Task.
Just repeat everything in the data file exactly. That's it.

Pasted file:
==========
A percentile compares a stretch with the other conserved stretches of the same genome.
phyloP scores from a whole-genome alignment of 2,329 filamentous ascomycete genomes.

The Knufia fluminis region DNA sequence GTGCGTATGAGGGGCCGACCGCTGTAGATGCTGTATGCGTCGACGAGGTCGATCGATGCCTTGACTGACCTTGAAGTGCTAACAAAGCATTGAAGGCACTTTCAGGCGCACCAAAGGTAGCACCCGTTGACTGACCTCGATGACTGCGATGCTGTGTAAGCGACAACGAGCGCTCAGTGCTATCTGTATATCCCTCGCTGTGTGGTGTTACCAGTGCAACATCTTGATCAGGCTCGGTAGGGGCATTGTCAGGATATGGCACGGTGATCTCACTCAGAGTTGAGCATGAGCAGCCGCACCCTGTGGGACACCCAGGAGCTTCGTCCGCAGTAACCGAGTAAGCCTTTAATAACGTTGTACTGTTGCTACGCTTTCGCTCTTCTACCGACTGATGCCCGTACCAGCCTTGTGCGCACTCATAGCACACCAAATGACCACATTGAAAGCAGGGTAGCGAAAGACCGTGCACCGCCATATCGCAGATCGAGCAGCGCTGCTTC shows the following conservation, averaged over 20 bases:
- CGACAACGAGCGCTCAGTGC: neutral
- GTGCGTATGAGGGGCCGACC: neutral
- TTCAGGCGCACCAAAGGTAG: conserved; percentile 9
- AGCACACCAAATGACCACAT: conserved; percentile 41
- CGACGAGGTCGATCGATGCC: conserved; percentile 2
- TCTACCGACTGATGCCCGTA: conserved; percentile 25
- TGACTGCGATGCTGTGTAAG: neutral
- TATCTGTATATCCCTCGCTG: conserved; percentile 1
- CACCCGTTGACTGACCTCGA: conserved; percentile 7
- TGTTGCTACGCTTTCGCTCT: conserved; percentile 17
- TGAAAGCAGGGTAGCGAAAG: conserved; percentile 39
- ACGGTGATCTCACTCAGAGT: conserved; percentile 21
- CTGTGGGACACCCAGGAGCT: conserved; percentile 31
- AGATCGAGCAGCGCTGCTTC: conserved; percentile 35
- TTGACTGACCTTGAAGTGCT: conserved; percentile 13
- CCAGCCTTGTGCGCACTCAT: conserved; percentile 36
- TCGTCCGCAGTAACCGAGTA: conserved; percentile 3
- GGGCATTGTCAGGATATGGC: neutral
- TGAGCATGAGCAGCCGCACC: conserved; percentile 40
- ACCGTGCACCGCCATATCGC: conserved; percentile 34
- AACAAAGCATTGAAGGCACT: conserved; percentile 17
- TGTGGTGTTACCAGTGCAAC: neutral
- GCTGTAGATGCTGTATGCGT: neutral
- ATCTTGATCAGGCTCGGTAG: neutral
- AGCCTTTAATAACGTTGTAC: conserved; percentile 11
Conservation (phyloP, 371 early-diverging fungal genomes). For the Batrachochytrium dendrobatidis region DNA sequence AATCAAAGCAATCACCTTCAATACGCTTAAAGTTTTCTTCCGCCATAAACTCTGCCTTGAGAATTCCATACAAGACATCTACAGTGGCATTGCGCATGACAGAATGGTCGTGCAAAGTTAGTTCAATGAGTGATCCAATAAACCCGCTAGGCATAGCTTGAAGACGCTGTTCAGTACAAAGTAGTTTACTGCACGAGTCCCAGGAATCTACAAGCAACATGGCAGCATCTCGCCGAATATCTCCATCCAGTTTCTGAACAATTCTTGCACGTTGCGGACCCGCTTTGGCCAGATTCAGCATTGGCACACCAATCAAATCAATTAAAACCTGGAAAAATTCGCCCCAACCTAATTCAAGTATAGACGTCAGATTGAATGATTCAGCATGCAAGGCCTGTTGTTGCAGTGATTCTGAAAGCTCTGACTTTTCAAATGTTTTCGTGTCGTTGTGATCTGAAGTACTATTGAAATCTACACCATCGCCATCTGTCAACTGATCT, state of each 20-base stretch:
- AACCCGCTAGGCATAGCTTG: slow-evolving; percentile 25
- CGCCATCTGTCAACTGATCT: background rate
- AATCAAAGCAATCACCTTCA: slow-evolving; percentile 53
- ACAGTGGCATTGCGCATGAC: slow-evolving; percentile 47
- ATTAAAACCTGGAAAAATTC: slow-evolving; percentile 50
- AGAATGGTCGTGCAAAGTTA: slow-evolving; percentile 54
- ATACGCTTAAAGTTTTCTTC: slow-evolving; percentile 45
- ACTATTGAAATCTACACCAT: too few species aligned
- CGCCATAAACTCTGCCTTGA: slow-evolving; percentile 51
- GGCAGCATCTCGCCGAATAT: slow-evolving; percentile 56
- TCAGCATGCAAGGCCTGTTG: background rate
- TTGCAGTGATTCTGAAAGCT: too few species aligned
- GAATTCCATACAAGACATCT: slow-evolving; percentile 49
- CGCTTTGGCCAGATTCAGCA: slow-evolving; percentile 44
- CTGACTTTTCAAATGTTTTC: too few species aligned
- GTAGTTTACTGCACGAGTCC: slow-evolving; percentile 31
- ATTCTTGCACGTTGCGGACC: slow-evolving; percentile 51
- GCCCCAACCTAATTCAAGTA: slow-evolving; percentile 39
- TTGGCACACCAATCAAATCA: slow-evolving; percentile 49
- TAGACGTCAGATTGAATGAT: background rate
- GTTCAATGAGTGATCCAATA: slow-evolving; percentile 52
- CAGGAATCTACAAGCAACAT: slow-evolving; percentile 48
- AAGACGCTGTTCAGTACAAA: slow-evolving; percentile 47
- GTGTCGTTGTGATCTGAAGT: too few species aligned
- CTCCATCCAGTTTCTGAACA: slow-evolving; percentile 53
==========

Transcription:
A percentile compares a stretch with the other conserved stretches of the same genome.
phyloP scores from a whole-genome alignment of 2,329 filamentous ascomycete genomes.

The Knufia fluminis region DNA sequence GTGCGTATGAGGGGCCGACCGCTGTAGATGCTGTATGCGTCGACGAGGTCGATCGATGCCTTGACTGACCTTGAAGTGCTAACAAAGCATTGAAGGCACTTTCAGGCGCACCAAAGGTAGCACCCGTTGACTGACCTCGATGACTGCGATGCTGTGTAAGCGACAACGAGCGCTCAGTGCTATCTGTATATCCCTCGCTGTGTGGTGTTACCAGTGCAACATCTTGATCAGGCTCGGTAGGGGCATTGTCAGGATATGGCACGGTGATCTCACTCAGAGTTGAGCATGAGCAGCCGCACCCTGTGGGACACCCAGGAGCTTCGTCCGCAGTAACCGAGTAAGCCTTTAATAACGTTGTACTGTTGCTACGCTTTCGCTCTTCTACCGACTGATGCCCGTACCAGCCTTGTGCGCACTCATAGCACACCAAATGACCACATTGAAAGCAGGGTAGCGAAAGACCGTGCACCGCCATATCGCAGATCGAGCAGCGCTGCTTC shows the following conservation, averaged over 20 bases:
- CGACAACGAGCGCTCAGTGC: neutral
- GTGCGTATGAGGGGCCGACC: neutral
- TTCAGGCGCACCAAAGGTAG: conserved; percentile 9
- AGCACACCAAATGACCACAT: conserved; percentile 41
- CGACGAGGTCGATCGATGCC: conserved; percentile 2
- TCTACCGACTGATGCCCGTA: conserved; percentile 25
- TGACTGCGATGCTGTGTAAG: neutral
- TATCTGTATATCCCTCGCTG: conserved; percentile 1
- CACCCGTTGACTGACCTCGA: conserved; percentile 7
- TGTTGCTACGCTTTCGCTCT: conserved; percentile 17
- TGAAAGCAGGGTAGCGAAAG: conserved; percentile 39
- ACGGTGATCTCACTCAGAGT: conserved; percentile 21
- CTGTGGGACACCCAGGAGCT: conserved; percentile 31
- AGATCGAGCAGCGCTGCTTC: conserved; percentile 35
- TTGACTGACCTTGAAGTGCT: conserved; percentile 13
- CCAGCCTTGTGCGCACTCAT: conserved; percentile 36
- TCGTCCGCAGTAACCGAGTA: conserved; percentile 3
- GGGCATTGTCAGGATATGGC: neutral
- TGAGCATGAGCAGCCGCACC: conserved; percentile 40
- ACCGTGCACCGCCATATCGC: conserved; percentile 34
- AACAAAGCATTGAAGGCACT: conserved; percentile 17
- TGTGGTGTTACCAGTGCAAC: neutral
- GCTGTAGATGCTGTATGCGT: neutral
- ATCTTGATCAGGCTCGGTAG: neutral
- AGCCTTTAATAACGTTGTAC: conserved; percentile 11
Conservation (phyloP, 371 early-diverging fungal genomes). For the Batrachochytrium dendrobatidis region DNA sequence AATCAAAGCAATCACCTTCAATACGCTTAAAGTTTTCTTCCGCCATAAACTCTGCCTTGAGAATTCCATACAAGACATCTACAGTGGCATTGCGCATGACAGAATGGTCGTGCAAAGTTAGTTCAATGAGTGATCCAATAAACCCGCTAGGCATAGCTTGAAGACGCTGTTCAGTACAAAGTAGTTTACTGCACGAGTCCCAGGAATCTACAAGCAACATGGCAGCATCTCGCCGAATATCTCCATCCAGTTTCTGAACAATTCTTGCACGTTGCGGACCCGCTTTGGCCAGATTCAGCATTGGCACACCAATCAAATCAATTAAAACCTGGAAAAATTCGCCCCAACCTAATTCAAGTATAGACGTCAGATTGAATGATTCAGCATGCAAGGCCTGTTGTTGCAGTGATTCTGAAAGCTCTGACTTTTCAAATGTTTTCGTGTCGTTGTGATCTGAAGTACTATTGAAATCTACACCATCGCCATCTGTCAACTGATCT, state of each 20-base stretch:
- AACCCGCTAGGCATAGCTTG: slow-evolving; percentile 25
- CGCCATCTGTCAACTGATCT: background rate
- AATCAAAGCAATCACCTTCA: slow-evolving; percentile 53
- ACAGTGGCATTGCGCATGAC: slow-evolving; percentile 47
- ATTAAAACCTGGAAAAATTC: slow-evolving; percentile 50
- AGAATGGTCGTGCAAAGTTA: slow-evolving; percentile 54
- ATACGCTTAAAGTTTTCTTC: slow-evolving; percentile 45
- ACTATTGAAATCTACACCAT: too few species aligned
- CGCCATAAACTCTGCCTTGA: slow-evolving; percentile 51
- GGCAGCATCTCGCCGAATAT: slow-evolving; percentile 56
- TCAGCATGCAAGGCCTGTTG: background rate
- TTGCAGTGATTCTGAAAGCT: too few species aligned
- GAATTCCATACAAGACATCT: slow-evolving; percentile 49
- CGCTTTGGCCAGATTCAGCA: slow-evolving; percentile 44
- CTGACTTTTCAAATGTTTTC: too few species aligned
- GTAGTTTACTGCACGAGTCC: slow-evolving; percentile 31
- ATTCTTGCACGTTGCGGACC: slow-evolving; percentile 51
- GCCCCAACCTAATTCAAGTA: slow-evolving; percentile 39
- TTGGCACACCAATCAAATCA: slow-evolving; percentile 49
- TAGACGTCAGATTGAATGAT: background rate
- GTTCAATGAGTGATCCAATA: slow-evolving; percentile 52
- CAGGAATCTACAAGCAACAT: slow-evolving; percentile 48
- AAGACGCTGTTCAGTACAAA: slow-evolving; percentile 47
- GTGTCGTTGTGATCTGAAGT: too few species aligned
- CTCCATCCAGTTTCTGAACA: slow-evolving; percentile 53